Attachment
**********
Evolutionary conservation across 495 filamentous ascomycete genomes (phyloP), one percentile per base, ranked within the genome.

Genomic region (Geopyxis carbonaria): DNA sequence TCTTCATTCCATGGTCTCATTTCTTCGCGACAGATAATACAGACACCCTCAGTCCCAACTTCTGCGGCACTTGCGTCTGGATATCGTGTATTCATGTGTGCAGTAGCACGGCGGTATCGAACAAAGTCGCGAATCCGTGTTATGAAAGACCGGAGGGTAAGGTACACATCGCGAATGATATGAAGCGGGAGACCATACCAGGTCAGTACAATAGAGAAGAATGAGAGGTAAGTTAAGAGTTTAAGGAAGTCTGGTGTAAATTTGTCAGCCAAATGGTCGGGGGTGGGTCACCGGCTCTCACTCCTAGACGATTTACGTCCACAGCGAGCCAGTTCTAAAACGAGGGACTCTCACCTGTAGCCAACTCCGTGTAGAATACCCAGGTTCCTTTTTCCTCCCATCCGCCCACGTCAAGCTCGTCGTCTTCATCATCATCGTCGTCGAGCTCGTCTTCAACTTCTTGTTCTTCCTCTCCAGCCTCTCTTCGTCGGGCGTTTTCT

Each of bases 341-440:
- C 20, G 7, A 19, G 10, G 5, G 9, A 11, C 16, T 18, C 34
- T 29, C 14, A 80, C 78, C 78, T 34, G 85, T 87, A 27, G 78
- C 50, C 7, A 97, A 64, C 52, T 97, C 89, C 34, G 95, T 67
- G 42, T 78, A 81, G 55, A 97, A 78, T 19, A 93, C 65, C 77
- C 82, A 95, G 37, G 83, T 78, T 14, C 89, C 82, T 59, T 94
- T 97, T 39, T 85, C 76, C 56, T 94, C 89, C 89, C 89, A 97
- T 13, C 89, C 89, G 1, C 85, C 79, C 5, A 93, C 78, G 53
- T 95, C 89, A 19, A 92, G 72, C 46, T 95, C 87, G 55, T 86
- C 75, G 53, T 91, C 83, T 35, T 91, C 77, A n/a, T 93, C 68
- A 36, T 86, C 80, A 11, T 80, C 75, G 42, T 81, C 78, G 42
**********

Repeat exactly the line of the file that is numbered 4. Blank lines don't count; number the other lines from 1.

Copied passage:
- C 20, G 7, A 19, G 10, G 5, G 9, A 11, C 16, T 18, C 34